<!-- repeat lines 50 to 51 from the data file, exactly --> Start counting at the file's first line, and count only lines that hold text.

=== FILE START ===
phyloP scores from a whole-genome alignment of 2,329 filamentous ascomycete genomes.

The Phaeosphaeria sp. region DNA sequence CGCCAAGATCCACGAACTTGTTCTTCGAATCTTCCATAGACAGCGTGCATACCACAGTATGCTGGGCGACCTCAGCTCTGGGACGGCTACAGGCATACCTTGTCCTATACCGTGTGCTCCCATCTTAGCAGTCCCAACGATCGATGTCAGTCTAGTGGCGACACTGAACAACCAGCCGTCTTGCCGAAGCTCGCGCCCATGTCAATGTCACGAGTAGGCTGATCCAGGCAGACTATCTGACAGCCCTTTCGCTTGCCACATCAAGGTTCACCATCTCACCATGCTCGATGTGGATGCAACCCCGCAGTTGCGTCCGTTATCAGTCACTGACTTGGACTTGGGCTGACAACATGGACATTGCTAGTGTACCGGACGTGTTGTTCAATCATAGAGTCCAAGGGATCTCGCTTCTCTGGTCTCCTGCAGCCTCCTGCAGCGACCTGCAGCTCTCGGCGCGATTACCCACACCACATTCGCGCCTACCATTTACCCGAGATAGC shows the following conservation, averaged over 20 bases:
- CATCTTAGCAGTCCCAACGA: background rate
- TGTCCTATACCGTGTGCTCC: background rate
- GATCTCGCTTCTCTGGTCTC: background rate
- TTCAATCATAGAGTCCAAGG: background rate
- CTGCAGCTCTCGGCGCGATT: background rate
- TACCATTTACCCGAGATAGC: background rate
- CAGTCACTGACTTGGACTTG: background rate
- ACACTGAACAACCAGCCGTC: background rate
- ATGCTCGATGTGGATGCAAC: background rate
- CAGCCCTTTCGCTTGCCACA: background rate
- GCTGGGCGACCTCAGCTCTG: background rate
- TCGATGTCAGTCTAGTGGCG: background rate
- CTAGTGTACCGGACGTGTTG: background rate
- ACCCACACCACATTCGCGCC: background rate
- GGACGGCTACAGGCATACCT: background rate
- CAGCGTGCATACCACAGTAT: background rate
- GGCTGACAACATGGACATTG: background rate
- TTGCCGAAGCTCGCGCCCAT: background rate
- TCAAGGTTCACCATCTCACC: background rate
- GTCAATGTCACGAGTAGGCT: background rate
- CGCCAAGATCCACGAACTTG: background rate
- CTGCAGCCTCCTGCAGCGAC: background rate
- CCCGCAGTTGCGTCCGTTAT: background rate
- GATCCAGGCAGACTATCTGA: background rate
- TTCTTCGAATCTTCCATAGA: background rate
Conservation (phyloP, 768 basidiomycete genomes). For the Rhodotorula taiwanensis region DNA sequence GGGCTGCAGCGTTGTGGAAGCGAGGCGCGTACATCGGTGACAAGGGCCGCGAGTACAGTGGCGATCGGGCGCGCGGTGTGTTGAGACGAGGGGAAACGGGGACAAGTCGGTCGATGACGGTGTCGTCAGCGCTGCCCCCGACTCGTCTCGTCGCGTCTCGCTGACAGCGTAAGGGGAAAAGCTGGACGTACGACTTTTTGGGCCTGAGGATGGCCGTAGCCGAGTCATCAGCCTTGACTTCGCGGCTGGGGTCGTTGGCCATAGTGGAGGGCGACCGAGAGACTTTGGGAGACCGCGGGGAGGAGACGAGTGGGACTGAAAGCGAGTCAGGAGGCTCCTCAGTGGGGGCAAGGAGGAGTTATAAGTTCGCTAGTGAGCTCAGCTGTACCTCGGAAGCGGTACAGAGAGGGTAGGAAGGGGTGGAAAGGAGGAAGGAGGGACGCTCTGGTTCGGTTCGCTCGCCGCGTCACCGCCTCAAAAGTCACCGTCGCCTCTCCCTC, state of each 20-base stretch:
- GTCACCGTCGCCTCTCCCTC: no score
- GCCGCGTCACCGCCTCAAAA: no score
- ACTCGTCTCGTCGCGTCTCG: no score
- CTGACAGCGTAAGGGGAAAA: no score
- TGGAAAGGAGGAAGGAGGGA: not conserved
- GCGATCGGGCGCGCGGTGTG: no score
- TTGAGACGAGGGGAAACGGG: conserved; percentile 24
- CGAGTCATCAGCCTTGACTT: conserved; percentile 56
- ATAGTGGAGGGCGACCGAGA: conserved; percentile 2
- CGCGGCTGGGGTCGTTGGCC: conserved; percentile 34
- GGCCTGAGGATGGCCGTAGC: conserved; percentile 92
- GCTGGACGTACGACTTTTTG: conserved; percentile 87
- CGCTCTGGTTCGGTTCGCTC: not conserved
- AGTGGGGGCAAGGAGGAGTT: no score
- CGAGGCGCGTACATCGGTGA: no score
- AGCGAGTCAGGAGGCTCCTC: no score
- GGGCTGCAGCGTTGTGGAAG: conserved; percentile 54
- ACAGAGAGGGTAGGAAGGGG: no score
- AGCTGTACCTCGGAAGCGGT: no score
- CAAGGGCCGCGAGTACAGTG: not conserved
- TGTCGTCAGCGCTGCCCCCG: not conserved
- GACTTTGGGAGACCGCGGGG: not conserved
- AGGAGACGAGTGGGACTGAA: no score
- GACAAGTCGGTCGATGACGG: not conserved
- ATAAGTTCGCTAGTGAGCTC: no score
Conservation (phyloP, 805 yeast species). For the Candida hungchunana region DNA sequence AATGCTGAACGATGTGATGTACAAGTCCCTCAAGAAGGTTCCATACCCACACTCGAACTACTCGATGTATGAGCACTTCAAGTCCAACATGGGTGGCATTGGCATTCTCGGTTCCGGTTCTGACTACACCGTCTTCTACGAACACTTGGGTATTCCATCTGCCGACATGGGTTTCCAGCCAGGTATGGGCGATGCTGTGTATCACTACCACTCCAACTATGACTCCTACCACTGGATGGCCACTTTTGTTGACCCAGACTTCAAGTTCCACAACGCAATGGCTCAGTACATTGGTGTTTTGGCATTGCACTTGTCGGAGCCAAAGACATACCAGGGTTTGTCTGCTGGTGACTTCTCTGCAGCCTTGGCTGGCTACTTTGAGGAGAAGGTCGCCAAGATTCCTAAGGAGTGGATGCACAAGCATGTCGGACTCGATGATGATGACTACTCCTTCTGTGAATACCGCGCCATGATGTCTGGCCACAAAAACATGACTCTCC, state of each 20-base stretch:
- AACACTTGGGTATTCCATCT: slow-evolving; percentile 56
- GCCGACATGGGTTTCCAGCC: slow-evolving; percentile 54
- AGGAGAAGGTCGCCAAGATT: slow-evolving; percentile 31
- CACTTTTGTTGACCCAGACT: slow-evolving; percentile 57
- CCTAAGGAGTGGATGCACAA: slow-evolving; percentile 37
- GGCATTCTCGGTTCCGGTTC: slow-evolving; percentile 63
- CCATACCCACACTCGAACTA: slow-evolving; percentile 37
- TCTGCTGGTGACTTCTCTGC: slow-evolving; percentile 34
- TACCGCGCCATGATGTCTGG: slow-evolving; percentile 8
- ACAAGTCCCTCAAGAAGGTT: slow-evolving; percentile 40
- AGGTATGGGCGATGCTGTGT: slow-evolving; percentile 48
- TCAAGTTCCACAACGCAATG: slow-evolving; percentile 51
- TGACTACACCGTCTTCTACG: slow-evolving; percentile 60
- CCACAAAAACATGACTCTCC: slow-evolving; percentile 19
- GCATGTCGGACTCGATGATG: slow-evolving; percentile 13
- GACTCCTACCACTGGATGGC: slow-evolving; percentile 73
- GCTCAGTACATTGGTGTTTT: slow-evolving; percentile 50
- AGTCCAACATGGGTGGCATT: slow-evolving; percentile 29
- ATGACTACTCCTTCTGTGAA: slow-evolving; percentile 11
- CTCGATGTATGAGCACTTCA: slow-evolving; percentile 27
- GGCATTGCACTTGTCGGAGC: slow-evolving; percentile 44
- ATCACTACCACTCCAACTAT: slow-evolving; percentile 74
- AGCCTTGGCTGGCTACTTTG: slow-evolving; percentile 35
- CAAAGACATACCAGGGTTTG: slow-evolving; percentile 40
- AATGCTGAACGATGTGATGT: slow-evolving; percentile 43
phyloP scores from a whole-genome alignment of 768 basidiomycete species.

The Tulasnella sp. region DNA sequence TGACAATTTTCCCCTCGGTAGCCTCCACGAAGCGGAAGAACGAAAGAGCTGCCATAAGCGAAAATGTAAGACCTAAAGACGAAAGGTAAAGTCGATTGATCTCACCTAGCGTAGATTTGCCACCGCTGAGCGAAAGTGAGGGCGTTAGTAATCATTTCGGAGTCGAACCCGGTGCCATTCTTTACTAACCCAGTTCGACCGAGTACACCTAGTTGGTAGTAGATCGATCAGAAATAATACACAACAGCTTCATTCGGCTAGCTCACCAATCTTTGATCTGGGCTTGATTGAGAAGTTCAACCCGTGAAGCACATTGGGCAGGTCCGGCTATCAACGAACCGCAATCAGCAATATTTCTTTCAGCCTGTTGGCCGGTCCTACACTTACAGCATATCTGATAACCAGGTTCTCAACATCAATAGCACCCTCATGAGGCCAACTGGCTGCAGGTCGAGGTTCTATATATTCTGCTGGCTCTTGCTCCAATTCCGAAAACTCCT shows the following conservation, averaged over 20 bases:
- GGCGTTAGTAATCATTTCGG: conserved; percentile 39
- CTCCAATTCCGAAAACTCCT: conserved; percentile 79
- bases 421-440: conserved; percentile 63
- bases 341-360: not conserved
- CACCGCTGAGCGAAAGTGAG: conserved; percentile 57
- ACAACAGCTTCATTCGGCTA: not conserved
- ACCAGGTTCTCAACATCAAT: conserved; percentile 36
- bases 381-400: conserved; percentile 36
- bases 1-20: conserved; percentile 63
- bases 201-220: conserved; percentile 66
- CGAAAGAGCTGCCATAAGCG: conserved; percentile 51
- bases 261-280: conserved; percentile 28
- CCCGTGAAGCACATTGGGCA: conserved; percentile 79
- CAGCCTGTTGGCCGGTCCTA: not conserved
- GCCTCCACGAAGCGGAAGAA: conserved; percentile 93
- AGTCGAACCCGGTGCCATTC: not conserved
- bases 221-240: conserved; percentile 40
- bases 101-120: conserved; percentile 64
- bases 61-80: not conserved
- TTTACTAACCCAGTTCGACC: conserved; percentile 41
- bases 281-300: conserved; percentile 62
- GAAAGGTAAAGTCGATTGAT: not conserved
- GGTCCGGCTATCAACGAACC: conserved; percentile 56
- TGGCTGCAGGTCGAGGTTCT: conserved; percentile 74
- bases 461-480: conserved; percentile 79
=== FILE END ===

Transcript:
- GACTTTGGGAGACCGCGGGG: not conserved
- AGGAGACGAGTGGGACTGAA: no score